Do you diligently protect your skin at the pool or beach, but opt not to wear sunscreen during outdoor workouts? If so, you’re not alone. After all, sunscreen can feel sticky, oily and goopy on your skin — and, worse, it can drip into your eyes when you sweat. Not only that, it’s one more thing to have to worry about — and for runners who love the freedom of running in the warm weather, it can feel downright inhibiting to have to slather on the sunscreen.
Though it may not feel instinctual to reach for the sunscreen before you head out on a run, it’s a good idea to make it part of your routine. “It is important to really think about more robust sun protection when running, cycling or other outdoor activities,” says dermatologist Joel Cohen, MD, spokesperson for the American Academy of Dermatology and director of AboutSkin Dermatology in Denver.
AT RISK FOR SKIN CANCER
You may think that those shorter runs, walks or hikes don’t matter for sun exposure, but they do. “Cumulative sun exposure is involved with many of the skin cancers we see, such as squamous cell carcinoma. Even before you get red, there is ultraviolet-induced immunosuppression,” Dr. Cohen says. As for those short runs? “Even a few minutes can mean significant sun exposure,” he says. Bottom line: All time in the sun adds up.
SKIN DAMAGE FROM THE SUN
If the skin cancer argument doesn’t sway you, consider the fact that a recent Annals of Internal Medicine study confirmed sunscreen can protect against skin aging. Researchers assigned one group of participants to wear sunscreen daily, and the other group to do what they normally did. They took skin impressions of participants at the beginning of the study, and again after 4 1/2 years. The group that used sunscreen daily had significantly less skin damage.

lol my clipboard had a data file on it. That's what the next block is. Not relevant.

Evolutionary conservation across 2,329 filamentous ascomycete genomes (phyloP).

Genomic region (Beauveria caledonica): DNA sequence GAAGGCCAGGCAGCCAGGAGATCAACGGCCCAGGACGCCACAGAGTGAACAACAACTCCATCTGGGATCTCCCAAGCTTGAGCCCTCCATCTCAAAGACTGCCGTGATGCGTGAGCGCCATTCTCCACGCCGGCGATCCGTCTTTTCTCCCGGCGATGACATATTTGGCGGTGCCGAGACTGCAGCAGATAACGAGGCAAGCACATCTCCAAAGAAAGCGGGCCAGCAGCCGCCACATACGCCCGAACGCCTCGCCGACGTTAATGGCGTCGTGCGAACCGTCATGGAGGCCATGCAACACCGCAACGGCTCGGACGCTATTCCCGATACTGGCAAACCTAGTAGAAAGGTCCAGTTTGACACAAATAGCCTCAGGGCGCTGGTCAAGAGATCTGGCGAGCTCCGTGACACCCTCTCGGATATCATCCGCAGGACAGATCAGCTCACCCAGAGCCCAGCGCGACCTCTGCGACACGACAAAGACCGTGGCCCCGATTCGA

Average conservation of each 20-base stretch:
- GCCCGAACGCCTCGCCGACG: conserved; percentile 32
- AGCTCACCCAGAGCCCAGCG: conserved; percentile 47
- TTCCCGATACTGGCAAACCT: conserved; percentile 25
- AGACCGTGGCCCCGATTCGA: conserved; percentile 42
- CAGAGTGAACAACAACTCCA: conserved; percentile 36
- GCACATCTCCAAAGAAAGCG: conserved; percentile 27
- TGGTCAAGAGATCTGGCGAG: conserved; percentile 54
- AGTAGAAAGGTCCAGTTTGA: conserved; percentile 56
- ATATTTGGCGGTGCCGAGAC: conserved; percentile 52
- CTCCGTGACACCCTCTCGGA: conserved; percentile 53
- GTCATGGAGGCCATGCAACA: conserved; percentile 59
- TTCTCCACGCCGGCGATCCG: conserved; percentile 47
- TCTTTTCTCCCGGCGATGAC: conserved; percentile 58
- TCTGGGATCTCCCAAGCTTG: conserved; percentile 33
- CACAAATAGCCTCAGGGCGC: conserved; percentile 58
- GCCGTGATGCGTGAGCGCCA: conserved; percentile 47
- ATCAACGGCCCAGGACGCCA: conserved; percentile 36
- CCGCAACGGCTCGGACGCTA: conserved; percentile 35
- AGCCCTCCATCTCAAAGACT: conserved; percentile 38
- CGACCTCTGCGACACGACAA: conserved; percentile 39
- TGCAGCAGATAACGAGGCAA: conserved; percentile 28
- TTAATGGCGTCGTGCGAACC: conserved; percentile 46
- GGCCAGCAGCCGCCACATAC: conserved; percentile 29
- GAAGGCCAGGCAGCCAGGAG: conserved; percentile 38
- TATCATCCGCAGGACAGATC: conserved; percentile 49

While the sun’s UVB rays are linked to cancer, it’s the UVA rays that can damage your skin. The AAD’s recommendation to consumers is clear: “Every time you tan, you damage your skin. As this damage builds, you speed up the aging of your skin and increase your risk for all types of skin cancer.”
TIPS FOR FINDING THE RIGHT SUNSCREEN
Your sunscreen regimen doesn’t have to be complicated. Here are a few things to consider:
LOOK FOR WATER RESISTANCE
Make sure your sunscreen is marked “water resistant” — although you may still need to reapply if you are out for several hours and sweating.
WEAR A HAT
“By covering up your forehead with a hat or a bandana, you can usually avoid sunscreen dripping into your eyes,” Dr. Cohen says.
USE A SUNSCREEN STICK AROUND YOUR EYES
Another way to avoid sunscreen dripping into your eyes is to use a sunscreen stick. Make sure it’s SPF 30 or higher.
KEEP IT SIMPLE
The key ingredients you need are zinc oxide and titanium dioxide, Dr. Cohen says. Those are the ingredients that provide protection.
AVOID IRRITANTS TO SENSITIVE SKIN
The AAD recommends that you avoid products with fragrance, parabens or oxybenzone (benzophenone-2, benzophenone-3, diosybenzone, mexenone, sulisobenzone or sulisobenzone sodium) if you have sensitive skin. “Baby sunscreens are a great formulation for people with sensitive skin,” Dr. Cohen says.
WEAR LIP BALM
Don’t forget about your lips! They burn, too. Use a lip balm with an SPF of 30 or higher.
You can find more AAD recommendations for choosing the right sunscreen for you. “Find the sunscreen you don’t mind wearing that will give you good physical protection,” Dr. Cohen says. Your skin — and your overall health — will thank you.